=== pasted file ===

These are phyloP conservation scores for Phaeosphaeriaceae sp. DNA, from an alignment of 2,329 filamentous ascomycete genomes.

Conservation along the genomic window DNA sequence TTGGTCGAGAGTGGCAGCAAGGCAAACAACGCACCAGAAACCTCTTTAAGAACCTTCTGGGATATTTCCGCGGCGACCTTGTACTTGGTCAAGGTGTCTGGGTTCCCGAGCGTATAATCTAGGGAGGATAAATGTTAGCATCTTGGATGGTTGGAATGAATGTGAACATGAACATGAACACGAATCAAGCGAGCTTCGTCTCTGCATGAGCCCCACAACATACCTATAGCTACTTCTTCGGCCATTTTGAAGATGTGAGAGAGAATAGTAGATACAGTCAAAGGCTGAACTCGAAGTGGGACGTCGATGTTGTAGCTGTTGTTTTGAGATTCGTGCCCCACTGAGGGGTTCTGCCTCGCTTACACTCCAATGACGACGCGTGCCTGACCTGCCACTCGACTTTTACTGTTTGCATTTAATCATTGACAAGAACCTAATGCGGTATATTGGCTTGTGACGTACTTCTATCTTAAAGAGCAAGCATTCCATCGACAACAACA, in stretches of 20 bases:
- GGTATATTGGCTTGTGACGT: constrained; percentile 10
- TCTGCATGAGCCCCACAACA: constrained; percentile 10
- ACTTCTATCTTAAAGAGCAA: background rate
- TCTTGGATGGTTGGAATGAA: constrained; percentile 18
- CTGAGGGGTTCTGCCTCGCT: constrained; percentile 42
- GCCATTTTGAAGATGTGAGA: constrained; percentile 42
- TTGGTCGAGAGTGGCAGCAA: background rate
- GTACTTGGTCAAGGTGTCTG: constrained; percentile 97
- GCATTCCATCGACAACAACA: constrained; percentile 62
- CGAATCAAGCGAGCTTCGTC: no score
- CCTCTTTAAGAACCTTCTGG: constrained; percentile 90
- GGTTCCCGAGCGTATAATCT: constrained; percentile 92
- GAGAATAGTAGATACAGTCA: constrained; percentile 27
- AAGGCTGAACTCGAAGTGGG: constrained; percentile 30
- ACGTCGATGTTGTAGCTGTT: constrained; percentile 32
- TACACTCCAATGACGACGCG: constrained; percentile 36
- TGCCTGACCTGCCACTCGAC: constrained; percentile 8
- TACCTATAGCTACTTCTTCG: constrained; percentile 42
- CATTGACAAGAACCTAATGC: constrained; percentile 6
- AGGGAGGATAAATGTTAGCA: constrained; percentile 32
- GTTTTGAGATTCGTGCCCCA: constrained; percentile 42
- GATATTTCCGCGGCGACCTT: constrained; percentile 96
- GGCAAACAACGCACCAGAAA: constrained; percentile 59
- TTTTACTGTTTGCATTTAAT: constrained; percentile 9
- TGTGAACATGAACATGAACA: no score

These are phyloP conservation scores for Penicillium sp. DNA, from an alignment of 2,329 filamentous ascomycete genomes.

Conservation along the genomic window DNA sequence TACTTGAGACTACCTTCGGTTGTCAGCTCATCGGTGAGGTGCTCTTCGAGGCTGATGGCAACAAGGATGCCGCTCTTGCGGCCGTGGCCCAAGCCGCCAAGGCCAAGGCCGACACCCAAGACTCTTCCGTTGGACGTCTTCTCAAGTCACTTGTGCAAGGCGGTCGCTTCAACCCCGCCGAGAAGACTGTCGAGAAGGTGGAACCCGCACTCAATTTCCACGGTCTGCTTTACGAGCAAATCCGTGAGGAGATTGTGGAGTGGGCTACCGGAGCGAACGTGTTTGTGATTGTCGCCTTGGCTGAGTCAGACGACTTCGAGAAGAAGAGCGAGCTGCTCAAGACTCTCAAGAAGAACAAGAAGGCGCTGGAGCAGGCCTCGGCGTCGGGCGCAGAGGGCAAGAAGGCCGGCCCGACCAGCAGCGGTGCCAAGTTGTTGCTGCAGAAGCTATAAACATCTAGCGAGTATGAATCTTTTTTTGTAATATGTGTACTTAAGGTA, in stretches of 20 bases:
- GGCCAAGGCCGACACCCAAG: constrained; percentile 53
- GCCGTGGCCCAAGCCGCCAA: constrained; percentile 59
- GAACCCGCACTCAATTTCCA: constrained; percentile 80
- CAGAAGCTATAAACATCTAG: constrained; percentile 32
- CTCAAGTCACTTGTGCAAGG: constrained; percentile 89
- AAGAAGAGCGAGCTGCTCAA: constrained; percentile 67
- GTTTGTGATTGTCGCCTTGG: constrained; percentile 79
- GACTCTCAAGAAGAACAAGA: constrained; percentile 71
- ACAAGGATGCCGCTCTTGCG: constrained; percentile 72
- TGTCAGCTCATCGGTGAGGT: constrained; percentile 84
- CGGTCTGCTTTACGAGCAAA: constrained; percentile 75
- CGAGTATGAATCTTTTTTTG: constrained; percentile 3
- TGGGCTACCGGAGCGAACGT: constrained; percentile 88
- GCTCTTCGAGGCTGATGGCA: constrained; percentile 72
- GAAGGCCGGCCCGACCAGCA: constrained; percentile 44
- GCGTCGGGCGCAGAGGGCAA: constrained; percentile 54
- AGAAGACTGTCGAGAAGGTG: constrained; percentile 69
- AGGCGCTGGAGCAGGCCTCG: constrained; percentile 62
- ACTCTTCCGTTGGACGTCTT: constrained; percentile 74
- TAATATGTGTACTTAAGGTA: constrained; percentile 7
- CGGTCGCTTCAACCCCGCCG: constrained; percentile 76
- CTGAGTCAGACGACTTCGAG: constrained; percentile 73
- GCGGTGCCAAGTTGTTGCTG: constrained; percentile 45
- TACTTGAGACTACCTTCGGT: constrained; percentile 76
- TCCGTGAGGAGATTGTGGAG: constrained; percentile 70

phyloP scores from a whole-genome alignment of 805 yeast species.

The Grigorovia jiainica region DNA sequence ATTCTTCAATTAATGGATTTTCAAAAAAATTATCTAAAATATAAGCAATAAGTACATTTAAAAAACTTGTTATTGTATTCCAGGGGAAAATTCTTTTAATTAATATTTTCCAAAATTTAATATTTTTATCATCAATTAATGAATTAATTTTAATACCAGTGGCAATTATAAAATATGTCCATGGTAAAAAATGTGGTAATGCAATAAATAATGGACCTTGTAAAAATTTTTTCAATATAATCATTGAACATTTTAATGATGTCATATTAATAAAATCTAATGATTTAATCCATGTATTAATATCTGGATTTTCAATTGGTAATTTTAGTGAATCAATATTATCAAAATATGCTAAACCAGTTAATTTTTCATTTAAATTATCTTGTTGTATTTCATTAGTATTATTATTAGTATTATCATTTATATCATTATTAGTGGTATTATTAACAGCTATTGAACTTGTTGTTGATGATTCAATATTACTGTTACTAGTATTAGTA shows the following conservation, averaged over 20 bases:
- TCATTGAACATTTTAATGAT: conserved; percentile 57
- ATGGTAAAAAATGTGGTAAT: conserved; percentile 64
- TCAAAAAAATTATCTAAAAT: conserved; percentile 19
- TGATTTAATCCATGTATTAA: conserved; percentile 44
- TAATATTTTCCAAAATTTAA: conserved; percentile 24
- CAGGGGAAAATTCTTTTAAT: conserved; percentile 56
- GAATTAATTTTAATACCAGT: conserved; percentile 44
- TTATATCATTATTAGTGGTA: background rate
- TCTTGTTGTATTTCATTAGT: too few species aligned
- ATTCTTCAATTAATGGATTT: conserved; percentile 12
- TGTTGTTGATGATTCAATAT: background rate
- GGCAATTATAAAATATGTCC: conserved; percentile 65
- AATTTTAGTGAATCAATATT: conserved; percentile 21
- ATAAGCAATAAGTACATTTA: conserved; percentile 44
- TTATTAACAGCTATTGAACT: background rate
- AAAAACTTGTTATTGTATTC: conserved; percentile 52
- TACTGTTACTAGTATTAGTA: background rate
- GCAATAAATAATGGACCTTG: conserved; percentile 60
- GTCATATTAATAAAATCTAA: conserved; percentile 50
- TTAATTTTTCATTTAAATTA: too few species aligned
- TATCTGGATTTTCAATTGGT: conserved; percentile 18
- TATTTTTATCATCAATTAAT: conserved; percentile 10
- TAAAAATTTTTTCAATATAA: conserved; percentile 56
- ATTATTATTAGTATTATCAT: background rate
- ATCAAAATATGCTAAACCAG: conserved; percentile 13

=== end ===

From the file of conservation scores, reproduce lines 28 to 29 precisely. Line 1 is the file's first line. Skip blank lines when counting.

These are phyloP conservation scores for Penicillium sp. DNA, from an alignment of 2,329 filamentous ascomycete genomes.

Conservation along the genomic window DNA sequence TACTTGAGACTACCTTCGGTTGTCAGCTCATCGGTGAGGTGCTCTTCGAGGCTGATGGCAACAAGGATGCCGCTCTTGCGGCCGTGGCCCAAGCCGCCAAGGCCAAGGCCGACACCCAAGACTCTTCCGTTGGACGTCTTCTCAAGTCACTTGTGCAAGGCGGTCGCTTCAACCCCGCCGAGAAGACTGTCGAGAAGGTGGAACCCGCACTCAATTTCCACGGTCTGCTTTACGAGCAAATCCGTGAGGAGATTGTGGAGTGGGCTACCGGAGCGAACGTGTTTGTGATTGTCGCCTTGGCTGAGTCAGACGACTTCGAGAAGAAGAGCGAGCTGCTCAAGACTCTCAAGAAGAACAAGAAGGCGCTGGAGCAGGCCTCGGCGTCGGGCGCAGAGGGCAAGAAGGCCGGCCCGACCAGCAGCGGTGCCAAGTTGTTGCTGCAGAAGCTATAAACATCTAGCGAGTATGAATCTTTTTTTGTAATATGTGTACTTAAGGTA, in stretches of 20 bases: